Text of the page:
After a second bomb threat in eight days at Liberty High School in Eldersburg, police and school officials said they are committed to finding who is responsible for making the threats.
Captain Lust of the Carroll County Sheriff's Department said that police are conducting interviews based on tips they have received. Lust said few details are being released as the investigation is ongoing.
On Nov. 20 just before 9:30 a.m., Liberty High School was evacuated in response to a bomb threat found written on a wall at the school. Just before 11 a.m., the school was deemed safe and the students who had been waiting outside in the athletic stadium, were allowed to return to the school.
A second bomb threat, also written on a wall at the school according to Lust, was found Nov. 26. Again the school was evacuated and students had to wait for the school to be deemed safe before returning to classes.
Lust emphasized that significant resources are used to respond to threats like this.
"The response depends on the nature of the threat," Lust said. "[Monday] we had 15 police officers on scene to make sure the school was evacuated and then to ensure that the kids are safe on the outside."
Additionally, Lust said bomb dogs must be brought into the school and officers have to go through the school with the dogs. Lust said investigators are also assigned to the scene as well as crime scene technicians.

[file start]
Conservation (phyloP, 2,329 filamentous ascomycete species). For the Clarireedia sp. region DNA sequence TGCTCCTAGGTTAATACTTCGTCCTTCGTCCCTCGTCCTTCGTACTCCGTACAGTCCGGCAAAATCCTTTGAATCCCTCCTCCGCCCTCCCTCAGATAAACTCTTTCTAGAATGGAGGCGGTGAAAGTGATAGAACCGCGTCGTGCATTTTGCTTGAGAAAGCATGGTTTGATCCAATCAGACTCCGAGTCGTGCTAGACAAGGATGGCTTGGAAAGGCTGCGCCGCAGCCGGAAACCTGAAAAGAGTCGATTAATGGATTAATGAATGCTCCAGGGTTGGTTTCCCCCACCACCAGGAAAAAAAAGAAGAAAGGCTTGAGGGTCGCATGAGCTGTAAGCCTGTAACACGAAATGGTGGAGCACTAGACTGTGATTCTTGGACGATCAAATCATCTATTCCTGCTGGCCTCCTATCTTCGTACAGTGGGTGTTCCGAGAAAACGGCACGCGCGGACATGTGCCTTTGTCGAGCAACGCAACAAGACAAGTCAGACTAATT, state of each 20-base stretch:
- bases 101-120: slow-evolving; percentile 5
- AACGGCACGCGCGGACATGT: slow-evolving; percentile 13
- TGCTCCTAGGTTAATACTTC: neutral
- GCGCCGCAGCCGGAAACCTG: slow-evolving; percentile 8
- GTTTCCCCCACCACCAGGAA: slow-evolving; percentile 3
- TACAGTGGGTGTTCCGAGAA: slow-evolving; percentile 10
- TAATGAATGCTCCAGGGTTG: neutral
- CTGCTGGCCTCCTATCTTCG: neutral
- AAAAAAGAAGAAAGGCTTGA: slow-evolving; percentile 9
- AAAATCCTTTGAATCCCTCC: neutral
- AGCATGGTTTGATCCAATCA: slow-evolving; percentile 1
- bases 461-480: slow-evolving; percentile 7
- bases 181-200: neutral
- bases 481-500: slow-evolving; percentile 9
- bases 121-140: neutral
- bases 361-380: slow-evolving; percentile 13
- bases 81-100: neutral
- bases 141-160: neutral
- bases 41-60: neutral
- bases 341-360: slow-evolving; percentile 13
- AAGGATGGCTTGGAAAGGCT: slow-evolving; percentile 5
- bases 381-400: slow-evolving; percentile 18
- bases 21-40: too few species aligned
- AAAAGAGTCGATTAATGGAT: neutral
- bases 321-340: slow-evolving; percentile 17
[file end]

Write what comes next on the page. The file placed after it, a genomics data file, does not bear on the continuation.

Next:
School Superintendent Steve Guthrie said that the "disruption these threats have on the entire school community cannot be understated."
"Students must leave their classrooms and sit as a group in the stadium in terrible weather conditions, teachers have to scramble to alter their lesson plans for the day, and our central office security staff has to coordinate with the county police to scan the school to ensure that the threat is not real," Guthrie said.
"Not only do students lose valuable instructional time, the threats create emotional distress as well for students, staff, and their families," Guthrie told Patch.
Capt. Lust said that these actions constitute a criminal offense. He said that he expects the culprit will be charged although law enforcement officials would have to work with the State's Attorney's office to determine if the suspect, once apprehended, will be charged with a misdemeanor or a felony.
Guthrie said that although the threats are disturbing and disruptive, Carroll County is fortunate that these types of threats are rare.
"In fact, these of the first ones that we have had in years," Guthrie said of the bomb threats. "We are optimistic that we will discover the culprit and put an end to them."